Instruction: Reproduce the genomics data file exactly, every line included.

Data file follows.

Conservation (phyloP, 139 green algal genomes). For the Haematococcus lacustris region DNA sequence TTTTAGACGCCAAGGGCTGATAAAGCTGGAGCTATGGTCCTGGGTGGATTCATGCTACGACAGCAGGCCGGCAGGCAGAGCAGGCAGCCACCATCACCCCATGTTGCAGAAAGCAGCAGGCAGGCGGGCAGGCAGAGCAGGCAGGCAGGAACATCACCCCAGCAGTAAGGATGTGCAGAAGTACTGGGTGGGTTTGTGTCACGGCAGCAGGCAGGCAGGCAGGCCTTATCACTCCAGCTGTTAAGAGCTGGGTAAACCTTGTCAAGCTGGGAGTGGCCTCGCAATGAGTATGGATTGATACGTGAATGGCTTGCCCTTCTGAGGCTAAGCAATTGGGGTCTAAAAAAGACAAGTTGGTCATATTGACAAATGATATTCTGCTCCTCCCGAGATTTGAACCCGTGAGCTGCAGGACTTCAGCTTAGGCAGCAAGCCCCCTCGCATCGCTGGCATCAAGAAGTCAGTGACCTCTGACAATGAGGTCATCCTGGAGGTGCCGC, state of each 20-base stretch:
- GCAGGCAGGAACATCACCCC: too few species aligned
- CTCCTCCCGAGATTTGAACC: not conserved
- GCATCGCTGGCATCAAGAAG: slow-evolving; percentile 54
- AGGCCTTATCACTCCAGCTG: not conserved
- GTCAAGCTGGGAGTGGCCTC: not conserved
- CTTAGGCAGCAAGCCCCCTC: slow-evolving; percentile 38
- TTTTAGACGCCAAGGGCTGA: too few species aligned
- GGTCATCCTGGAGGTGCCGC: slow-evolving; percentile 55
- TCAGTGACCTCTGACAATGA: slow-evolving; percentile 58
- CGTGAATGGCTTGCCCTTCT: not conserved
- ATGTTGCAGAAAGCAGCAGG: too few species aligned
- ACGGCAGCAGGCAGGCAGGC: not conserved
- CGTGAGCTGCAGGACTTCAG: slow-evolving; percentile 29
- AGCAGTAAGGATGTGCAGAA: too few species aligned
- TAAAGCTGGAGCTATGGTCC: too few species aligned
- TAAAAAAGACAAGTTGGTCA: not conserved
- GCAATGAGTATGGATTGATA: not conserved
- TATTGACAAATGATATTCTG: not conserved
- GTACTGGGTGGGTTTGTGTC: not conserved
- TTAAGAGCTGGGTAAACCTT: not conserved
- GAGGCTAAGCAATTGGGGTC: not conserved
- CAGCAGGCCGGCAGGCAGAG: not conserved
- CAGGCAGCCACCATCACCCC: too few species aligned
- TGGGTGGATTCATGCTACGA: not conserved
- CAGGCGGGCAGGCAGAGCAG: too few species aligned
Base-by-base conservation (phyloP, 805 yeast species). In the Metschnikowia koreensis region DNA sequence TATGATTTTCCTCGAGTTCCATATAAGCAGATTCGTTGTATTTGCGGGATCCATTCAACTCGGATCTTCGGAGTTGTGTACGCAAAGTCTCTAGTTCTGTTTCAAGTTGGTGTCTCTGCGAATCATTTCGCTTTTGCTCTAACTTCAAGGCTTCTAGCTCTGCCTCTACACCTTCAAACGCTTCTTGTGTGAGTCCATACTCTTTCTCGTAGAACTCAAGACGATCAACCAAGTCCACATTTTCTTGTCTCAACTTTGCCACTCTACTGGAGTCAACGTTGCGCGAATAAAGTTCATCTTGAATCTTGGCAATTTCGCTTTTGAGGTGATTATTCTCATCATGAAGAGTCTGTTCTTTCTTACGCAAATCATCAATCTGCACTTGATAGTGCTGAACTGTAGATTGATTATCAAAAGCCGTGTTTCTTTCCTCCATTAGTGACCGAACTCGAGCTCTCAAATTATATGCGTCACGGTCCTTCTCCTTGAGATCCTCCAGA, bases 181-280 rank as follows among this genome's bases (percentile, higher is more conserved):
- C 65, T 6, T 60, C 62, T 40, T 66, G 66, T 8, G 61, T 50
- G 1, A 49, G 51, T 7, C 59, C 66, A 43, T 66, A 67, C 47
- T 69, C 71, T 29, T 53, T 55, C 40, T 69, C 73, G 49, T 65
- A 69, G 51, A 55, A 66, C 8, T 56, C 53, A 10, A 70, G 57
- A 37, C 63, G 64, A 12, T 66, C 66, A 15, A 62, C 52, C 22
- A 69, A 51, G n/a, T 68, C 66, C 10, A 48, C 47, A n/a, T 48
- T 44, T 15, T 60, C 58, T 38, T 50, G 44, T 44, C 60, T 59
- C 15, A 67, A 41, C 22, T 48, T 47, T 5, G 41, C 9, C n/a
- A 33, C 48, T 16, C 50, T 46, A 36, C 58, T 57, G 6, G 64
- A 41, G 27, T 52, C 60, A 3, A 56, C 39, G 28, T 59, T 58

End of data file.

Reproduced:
Conservation (phyloP, 139 green algal genomes). For the Haematococcus lacustris region DNA sequence TTTTAGACGCCAAGGGCTGATAAAGCTGGAGCTATGGTCCTGGGTGGATTCATGCTACGACAGCAGGCCGGCAGGCAGAGCAGGCAGCCACCATCACCCCATGTTGCAGAAAGCAGCAGGCAGGCGGGCAGGCAGAGCAGGCAGGCAGGAACATCACCCCAGCAGTAAGGATGTGCAGAAGTACTGGGTGGGTTTGTGTCACGGCAGCAGGCAGGCAGGCAGGCCTTATCACTCCAGCTGTTAAGAGCTGGGTAAACCTTGTCAAGCTGGGAGTGGCCTCGCAATGAGTATGGATTGATACGTGAATGGCTTGCCCTTCTGAGGCTAAGCAATTGGGGTCTAAAAAAGACAAGTTGGTCATATTGACAAATGATATTCTGCTCCTCCCGAGATTTGAACCCGTGAGCTGCAGGACTTCAGCTTAGGCAGCAAGCCCCCTCGCATCGCTGGCATCAAGAAGTCAGTGACCTCTGACAATGAGGTCATCCTGGAGGTGCCGC, state of each 20-base stretch:
- GCAGGCAGGAACATCACCCC: too few species aligned
- CTCCTCCCGAGATTTGAACC: not conserved
- GCATCGCTGGCATCAAGAAG: slow-evolving; percentile 54
- AGGCCTTATCACTCCAGCTG: not conserved
- GTCAAGCTGGGAGTGGCCTC: not conserved
- CTTAGGCAGCAAGCCCCCTC: slow-evolving; percentile 38
- TTTTAGACGCCAAGGGCTGA: too few species aligned
- GGTCATCCTGGAGGTGCCGC: slow-evolving; percentile 55
- TCAGTGACCTCTGACAATGA: slow-evolving; percentile 58
- CGTGAATGGCTTGCCCTTCT: not conserved
- ATGTTGCAGAAAGCAGCAGG: too few species aligned
- ACGGCAGCAGGCAGGCAGGC: not conserved
- CGTGAGCTGCAGGACTTCAG: slow-evolving; percentile 29
- AGCAGTAAGGATGTGCAGAA: too few species aligned
- TAAAGCTGGAGCTATGGTCC: too few species aligned
- TAAAAAAGACAAGTTGGTCA: not conserved
- GCAATGAGTATGGATTGATA: not conserved
- TATTGACAAATGATATTCTG: not conserved
- GTACTGGGTGGGTTTGTGTC: not conserved
- TTAAGAGCTGGGTAAACCTT: not conserved
- GAGGCTAAGCAATTGGGGTC: not conserved
- CAGCAGGCCGGCAGGCAGAG: not conserved
- CAGGCAGCCACCATCACCCC: too few species aligned
- TGGGTGGATTCATGCTACGA: not conserved
- CAGGCGGGCAGGCAGAGCAG: too few species aligned
Base-by-base conservation (phyloP, 805 yeast species). In the Metschnikowia koreensis region DNA sequence TATGATTTTCCTCGAGTTCCATATAAGCAGATTCGTTGTATTTGCGGGATCCATTCAACTCGGATCTTCGGAGTTGTGTACGCAAAGTCTCTAGTTCTGTTTCAAGTTGGTGTCTCTGCGAATCATTTCGCTTTTGCTCTAACTTCAAGGCTTCTAGCTCTGCCTCTACACCTTCAAACGCTTCTTGTGTGAGTCCATACTCTTTCTCGTAGAACTCAAGACGATCAACCAAGTCCACATTTTCTTGTCTCAACTTTGCCACTCTACTGGAGTCAACGTTGCGCGAATAAAGTTCATCTTGAATCTTGGCAATTTCGCTTTTGAGGTGATTATTCTCATCATGAAGAGTCTGTTCTTTCTTACGCAAATCATCAATCTGCACTTGATAGTGCTGAACTGTAGATTGATTATCAAAAGCCGTGTTTCTTTCCTCCATTAGTGACCGAACTCGAGCTCTCAAATTATATGCGTCACGGTCCTTCTCCTTGAGATCCTCCAGA, bases 181-280 rank as follows among this genome's bases (percentile, higher is more conserved):
- C 65, T 6, T 60, C 62, T 40, T 66, G 66, T 8, G 61, T 50
- G 1, A 49, G 51, T 7, C 59, C 66, A 43, T 66, A 67, C 47
- T 69, C 71, T 29, T 53, T 55, C 40, T 69, C 73, G 49, T 65
- A 69, G 51, A 55, A 66, C 8, T 56, C 53, A 10, A 70, G 57
- A 37, C 63, G 64, A 12, T 66, C 66, A 15, A 62, C 52, C 22
- A 69, A 51, G n/a, T 68, C 66, C 10, A 48, C 47, A n/a, T 48
- T 44, T 15, T 60, C 58, T 38, T 50, G 44, T 44, C 60, T 59
- C 15, A 67, A 41, C 22, T 48, T 47, T 5, G 41, C 9, C n/a
- A 33, C 48, T 16, C 50, T 46, A 36, C 58, T 57, G 6, G 64
- A 41, G 27, T 52, C 60, A 3, A 56, C 39, G 28, T 59, T 58